• B01J20/28Solid sorbent compositions or filter aid compositions; Sorbents for chromatography; Processes for preparing, regenerating or reactivating thereof characterised by their form or physical properties
    • B01J20/28014Solid sorbent compositions or filter aid compositions; Sorbents for chromatography; Processes for preparing, regenerating or reactivating thereof characterised by their form or physical properties characterised by their form
    • B01J20/28033Membrane, sheet, cloth, pad, lamellar or mat
    • BPERFORMING OPERATIONS; TRANSPORTING
    • B01PHYSICAL OR CHEMICAL PROCESSES OR APPARATUS IN GENERAL
    • B01JCHEMICAL OR PHYSICAL PROCESSES, e.g. CATALYSIS OR COLLOID CHEMISTRY; THEIR RELEVANT APPARATUS
    • B01J20/00Solid sorbent compositions or filter aid compositions; Sorbents for chromatography; Processes for preparing, regenerating or reactivating thereof
    • B01J20/28Solid sorbent compositions or filter aid compositions; Sorbents for chromatography; Processes for preparing, regenerating or reactivating thereof characterised by their form or physical properties
    • B01J20/28014Solid sorbent compositions or filter aid compositions; Sorbents for chromatography; Processes for preparing, regenerating or reactivating thereof characterised by their form or physical properties characterised by their form
    • B01J20/28033Membrane, sheet, cloth, pad, lamellar or mat
    • B01J20/28038Membranes or mats made from fibers or filaments
    • BPERFORMING OPERATIONS; TRANSPORTING
    • B01PHYSICAL OR CHEMICAL PROCESSES OR APPARATUS IN GENERAL
    • B01DSEPARATION
    • B01D2253/00Adsorbents used in seperation treatment of gases and vapours
    • B01D2253/10Inorganic adsorbents
    • B01D2253/106Silica or silicates
    • B01D2253/108Zeolites
    • BPERFORMING OPERATIONS; TRANSPORTING
    • B01PHYSICAL OR CHEMICAL PROCESSES OR APPARATUS IN GENERAL
    • B01DSEPARATION
    • B01D2253/00Adsorbents used in seperation treatment of gases and vapours
    • B01D2253/25Coated, impregnated or composite adsorbents
    • BPERFORMING OPERATIONS; TRANSPORTING
    • B01PHYSICAL OR CHEMICAL PROCESSES OR APPARATUS IN GENERAL
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    • B01D2257/302Sulfur oxides
    • BPERFORMING OPERATIONS; TRANSPORTING
    • B01PHYSICAL OR CHEMICAL PROCESSES OR APPARATUS IN GENERAL
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    • B01D2257/304Hydrogen sulfide
    • BPERFORMING OPERATIONS; TRANSPORTING
    • B01PHYSICAL OR CHEMICAL PROCESSES OR APPARATUS IN GENERAL
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    • B01D2257/00Components to be removed
    • B01D2257/40Nitrogen compounds
    • BPERFORMING OPERATIONS; TRANSPORTING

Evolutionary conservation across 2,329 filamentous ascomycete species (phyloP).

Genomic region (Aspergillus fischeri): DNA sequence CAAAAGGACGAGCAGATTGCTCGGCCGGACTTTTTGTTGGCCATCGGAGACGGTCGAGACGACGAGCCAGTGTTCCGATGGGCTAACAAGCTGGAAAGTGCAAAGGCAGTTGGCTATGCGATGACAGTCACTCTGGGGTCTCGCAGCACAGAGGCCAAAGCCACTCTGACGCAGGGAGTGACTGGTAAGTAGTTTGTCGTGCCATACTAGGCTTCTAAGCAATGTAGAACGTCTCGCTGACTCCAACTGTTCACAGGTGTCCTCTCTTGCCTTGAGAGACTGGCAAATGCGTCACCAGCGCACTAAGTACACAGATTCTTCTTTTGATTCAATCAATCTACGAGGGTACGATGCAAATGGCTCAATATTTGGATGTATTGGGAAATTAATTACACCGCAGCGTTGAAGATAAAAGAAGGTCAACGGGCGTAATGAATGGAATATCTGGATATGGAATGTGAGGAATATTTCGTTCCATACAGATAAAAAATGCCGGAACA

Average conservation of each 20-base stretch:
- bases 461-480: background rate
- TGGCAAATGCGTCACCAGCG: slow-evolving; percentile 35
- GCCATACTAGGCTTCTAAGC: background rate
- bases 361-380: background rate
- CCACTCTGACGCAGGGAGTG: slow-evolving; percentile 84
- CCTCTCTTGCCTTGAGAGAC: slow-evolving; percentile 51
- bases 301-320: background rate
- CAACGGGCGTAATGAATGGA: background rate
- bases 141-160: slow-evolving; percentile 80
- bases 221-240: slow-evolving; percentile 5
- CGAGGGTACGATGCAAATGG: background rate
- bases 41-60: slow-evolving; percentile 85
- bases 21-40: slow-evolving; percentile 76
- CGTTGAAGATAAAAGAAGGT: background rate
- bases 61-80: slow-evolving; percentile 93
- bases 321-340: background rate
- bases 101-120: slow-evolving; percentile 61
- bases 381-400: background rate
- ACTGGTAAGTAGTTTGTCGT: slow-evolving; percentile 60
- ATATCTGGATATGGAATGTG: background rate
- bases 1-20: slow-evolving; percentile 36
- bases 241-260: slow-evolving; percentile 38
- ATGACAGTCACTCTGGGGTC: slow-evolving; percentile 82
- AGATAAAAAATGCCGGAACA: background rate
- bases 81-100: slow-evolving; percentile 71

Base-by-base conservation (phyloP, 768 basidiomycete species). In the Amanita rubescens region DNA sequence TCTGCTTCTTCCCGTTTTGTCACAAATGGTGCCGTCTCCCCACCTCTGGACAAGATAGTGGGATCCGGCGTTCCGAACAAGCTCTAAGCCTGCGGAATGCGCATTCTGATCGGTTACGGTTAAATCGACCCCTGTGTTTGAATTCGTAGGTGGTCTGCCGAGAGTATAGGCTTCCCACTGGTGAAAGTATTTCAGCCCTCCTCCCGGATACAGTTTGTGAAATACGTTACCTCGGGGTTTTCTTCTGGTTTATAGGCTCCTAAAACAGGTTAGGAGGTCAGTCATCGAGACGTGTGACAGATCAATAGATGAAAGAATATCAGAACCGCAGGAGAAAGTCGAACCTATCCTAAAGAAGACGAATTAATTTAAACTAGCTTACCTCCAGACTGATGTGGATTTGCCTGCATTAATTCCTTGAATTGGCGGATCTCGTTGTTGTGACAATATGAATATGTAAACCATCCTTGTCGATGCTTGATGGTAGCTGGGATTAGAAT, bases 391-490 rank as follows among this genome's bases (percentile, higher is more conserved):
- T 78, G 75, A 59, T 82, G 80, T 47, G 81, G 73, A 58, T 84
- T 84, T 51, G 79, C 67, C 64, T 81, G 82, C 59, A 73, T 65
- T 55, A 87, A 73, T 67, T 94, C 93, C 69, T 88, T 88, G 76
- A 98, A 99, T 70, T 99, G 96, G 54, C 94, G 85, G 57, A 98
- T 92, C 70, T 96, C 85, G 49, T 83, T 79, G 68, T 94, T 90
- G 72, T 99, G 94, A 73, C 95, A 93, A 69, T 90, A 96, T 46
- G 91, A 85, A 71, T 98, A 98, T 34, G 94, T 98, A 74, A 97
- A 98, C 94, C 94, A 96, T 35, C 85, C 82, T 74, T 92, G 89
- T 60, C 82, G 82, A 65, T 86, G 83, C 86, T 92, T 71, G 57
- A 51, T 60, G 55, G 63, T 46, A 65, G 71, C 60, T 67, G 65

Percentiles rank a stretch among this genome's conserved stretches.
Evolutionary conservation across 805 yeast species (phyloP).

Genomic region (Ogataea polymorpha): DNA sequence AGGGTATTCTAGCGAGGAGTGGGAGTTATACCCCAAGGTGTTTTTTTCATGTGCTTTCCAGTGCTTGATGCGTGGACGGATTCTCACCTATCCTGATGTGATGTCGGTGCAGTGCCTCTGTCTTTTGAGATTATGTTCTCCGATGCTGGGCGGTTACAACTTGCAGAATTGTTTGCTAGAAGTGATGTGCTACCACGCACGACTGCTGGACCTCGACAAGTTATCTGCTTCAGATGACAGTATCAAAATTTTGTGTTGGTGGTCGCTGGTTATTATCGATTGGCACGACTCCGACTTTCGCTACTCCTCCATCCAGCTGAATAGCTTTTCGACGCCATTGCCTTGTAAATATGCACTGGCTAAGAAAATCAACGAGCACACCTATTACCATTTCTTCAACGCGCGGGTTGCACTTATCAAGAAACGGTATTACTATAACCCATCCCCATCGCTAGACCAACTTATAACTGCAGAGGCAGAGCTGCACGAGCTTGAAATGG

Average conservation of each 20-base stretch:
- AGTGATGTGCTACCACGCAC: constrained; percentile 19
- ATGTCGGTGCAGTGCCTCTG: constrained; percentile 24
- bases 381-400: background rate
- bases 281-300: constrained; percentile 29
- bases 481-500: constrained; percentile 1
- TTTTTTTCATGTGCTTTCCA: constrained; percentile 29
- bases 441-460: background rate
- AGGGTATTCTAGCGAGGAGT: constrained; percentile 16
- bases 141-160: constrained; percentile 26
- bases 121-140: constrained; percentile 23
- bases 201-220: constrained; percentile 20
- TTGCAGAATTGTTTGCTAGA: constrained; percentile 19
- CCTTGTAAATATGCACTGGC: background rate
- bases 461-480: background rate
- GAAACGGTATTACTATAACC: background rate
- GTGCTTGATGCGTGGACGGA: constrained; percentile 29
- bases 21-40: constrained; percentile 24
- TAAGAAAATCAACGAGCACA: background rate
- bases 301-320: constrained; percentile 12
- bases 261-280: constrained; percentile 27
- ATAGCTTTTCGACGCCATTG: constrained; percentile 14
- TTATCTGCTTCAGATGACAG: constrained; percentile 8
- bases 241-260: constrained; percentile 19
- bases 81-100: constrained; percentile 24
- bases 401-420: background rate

• B01PHYSICAL OR CHEMICAL PROCESSES OR APPARATUS IN GENERAL
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    • B01D2257/40Nitrogen compounds
    • B01D2257/404Nitrogen oxides other than dinitrogen oxide
    • BPERFORMING OPERATIONS; TRANSPORTING
    • B01PHYSICAL OR CHEMICAL PROCESSES OR APPARATUS IN GENERAL
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    • B01D2257/00Components to be removed
    • B01D2257/50Carbon oxides
    • B01D2257/504Carbon dioxide
    • BPERFORMING OPERATIONS; TRANSPORTING
    • B01PHYSICAL OR CHEMICAL PROCESSES OR APPARATUS IN GENERAL
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    • B01D2257/00Components to be removed
    • B01D2257/80Water
    • BPERFORMING OPERATIONS; TRANSPORTING
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    • B01D2258/00Sources of waste gases
    • B01D2258/02Other waste gases
    • B01D2258/0283Flue gases
    • BPERFORMING OPERATIONS; TRANSPORTING
    • B01PHYSICAL OR CHEMICAL PROCESSES OR APPARATUS IN GENERAL
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    • B01D2258/00Sources of waste gases
    • B01D2258/05Biogas
    • BPERFORMING OPERATIONS; TRANSPORTING
    • B01PHYSICAL OR CHEMICAL PROCESSES OR APPARATUS IN GENERAL
    • B01DSEPARATION
    • B01D2258/00Sources of waste gases
    • B01D2258/06Polluted air
    • YGENERAL TAGGING OF NEW TECHNOLOGICAL DEVELOPMENTS; GENERAL TAGGING OF CROSS-SECTIONAL TECHNOLOGIES SPANNING OVER SEVERAL SECTIONS OF THE IPC; TECHNICAL SUBJECTS COVERED BY FORMER USPC CROSS-REFERENCE ART COLLECTIONS [XRACs] AND DIGESTS
    • Y02TECHNOLOGIES OR APPLICATIONS FOR MITIGATION OR ADAPTATION AGAINST CLIMATE CHANGE
    • Y02CCAPTURE, STORAGE, SEQUESTRATION OR DISPOSAL OF GREENHOUSE GASES [GHG]
    • Y02C10/00CO2 capture or storage
    • Y02C10/08Capture by adsorption

Abstract

The embodiments of the disclosure relate generally to adsorbent beds, adsorbent contactors, and methods of using same. The disclosure includes polymer filaments that include an adsorbent particle, such as a zeolite, metal oxide, metal organic framework. A plurality of fibers composed of the polymer filaments can be formed into an adsorbent bed for use in pressure swing and/or temperature swing adsorption processes. The plurality of fibers can be packed into a bed randomly, spirally wound, or woven into a fabric that can be formed into a contacting structure. The adsorbent particle can be contained within the polymer filament and can interact with a medium having a component for adsorption by being in fluid communication with the medium via tortuous pathways within the polymer.

Description

ADSORBENT-INCORPORATED POLYMER FIBERS